Regardless of where in the supply chain a theft occurs, it is ultimately the manufacturer's responsibility–if not legally, then certainly in the equally important arenas of ethics and public opinion–for assuring that all parties fulfill their duties for delivering safe and effective medicines to customers.

A large part of the solution lies in raising awareness of the problem and currently available solutions. Much has already been published and discussed about counterfeiting, but little has been said publicly about cargo theft. Criminals tend to aim for the weakest link in a supply chain; once a crime such as cargo theft has been committed, the security system has already gone wrong. In today's environment, the pharmaceutical industry cannot afford to be complacent. Manufacturers need to stay one step ahead of organized crime by developing and coordinating top-notch conveyance and logistical security practices throughout their organizations to assure product and patient safety worldwide.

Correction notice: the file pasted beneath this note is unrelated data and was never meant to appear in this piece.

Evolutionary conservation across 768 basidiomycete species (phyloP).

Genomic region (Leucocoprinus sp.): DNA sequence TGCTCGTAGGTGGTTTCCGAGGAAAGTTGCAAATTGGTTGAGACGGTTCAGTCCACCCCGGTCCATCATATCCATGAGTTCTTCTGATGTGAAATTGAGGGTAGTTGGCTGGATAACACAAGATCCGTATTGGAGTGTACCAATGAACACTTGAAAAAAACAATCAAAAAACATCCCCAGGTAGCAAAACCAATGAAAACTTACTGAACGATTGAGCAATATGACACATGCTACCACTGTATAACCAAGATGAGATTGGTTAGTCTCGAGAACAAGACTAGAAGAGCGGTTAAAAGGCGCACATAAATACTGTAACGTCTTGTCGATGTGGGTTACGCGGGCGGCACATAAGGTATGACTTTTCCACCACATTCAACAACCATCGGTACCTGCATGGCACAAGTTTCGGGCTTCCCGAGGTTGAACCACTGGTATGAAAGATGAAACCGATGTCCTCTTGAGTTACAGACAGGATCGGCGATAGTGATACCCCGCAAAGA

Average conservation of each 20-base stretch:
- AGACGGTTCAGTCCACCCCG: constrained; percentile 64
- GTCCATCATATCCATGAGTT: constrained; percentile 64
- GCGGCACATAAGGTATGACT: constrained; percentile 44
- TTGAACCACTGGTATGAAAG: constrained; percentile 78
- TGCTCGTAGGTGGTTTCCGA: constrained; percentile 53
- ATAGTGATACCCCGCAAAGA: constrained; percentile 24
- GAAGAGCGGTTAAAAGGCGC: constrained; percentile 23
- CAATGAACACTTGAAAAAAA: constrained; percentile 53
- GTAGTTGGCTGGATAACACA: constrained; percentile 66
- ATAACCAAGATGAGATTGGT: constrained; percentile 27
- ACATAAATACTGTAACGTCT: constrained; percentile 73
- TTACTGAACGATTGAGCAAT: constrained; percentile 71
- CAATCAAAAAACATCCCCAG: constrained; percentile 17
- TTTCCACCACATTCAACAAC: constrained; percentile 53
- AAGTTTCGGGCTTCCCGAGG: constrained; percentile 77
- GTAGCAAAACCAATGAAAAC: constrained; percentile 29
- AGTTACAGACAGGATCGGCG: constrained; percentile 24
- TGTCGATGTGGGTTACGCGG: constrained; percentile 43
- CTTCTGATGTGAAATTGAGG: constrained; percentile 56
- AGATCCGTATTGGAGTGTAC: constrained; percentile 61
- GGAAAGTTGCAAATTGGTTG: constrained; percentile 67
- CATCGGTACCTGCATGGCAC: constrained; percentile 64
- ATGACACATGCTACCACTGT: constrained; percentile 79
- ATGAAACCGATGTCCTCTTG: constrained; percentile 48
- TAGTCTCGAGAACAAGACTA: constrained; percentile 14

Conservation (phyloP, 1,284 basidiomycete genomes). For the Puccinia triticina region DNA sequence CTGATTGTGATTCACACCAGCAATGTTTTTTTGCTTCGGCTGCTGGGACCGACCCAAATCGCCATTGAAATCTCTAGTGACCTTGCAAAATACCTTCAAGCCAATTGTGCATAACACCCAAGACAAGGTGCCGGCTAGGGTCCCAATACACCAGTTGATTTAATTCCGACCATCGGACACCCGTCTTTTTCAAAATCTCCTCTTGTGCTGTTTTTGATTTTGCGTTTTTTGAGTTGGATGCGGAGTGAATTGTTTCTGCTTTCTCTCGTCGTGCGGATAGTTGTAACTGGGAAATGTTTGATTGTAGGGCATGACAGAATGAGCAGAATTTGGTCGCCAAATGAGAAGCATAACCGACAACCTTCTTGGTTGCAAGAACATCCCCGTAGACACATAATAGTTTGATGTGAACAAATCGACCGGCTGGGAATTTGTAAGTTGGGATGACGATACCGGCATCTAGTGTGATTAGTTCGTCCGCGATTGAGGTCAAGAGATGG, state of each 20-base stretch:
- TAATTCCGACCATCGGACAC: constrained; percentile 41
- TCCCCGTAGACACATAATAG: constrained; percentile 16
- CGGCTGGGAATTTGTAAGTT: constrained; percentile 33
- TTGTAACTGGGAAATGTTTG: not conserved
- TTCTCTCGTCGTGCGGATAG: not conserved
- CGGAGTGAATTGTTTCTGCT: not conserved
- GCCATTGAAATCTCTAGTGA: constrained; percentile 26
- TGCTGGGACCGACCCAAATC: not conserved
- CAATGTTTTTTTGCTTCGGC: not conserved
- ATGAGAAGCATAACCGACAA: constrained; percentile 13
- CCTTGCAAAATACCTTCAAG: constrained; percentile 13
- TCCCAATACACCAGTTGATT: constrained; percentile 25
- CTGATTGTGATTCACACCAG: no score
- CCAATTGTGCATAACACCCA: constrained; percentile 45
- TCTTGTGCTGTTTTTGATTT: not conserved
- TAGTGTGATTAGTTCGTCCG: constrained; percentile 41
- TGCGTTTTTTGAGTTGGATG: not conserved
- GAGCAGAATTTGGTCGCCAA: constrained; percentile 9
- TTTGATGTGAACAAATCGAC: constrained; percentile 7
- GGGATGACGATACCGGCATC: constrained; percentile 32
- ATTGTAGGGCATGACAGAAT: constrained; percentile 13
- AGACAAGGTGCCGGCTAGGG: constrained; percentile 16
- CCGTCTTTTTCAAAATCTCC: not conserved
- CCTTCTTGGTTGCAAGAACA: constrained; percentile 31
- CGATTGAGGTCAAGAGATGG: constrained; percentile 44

Brad Elrod is director of global conveyance security for Pfizer Global Logistics Compliance at Pfizer.


1. A. Efrati and P. Loftus, "Lilly Drugs Stolen in Warehouse Heist," The Wall Street Jrnl., Mar. 7. 2012.

2. FDA, "FDA Urges Industry to Take Additional Steps to Prevent Cargo Theft" Press Release (Rockville, MD, Apr. 28, 2010),, accessed July 18, 2012.

3. P. Taylor, "Brazilian Thieves Make off with 760 KShipment," Securing, Mar. 2, 2012.

4. Freightwatch International, Global Cargo Theft report (Austin, TX, Feb. 21, 2011).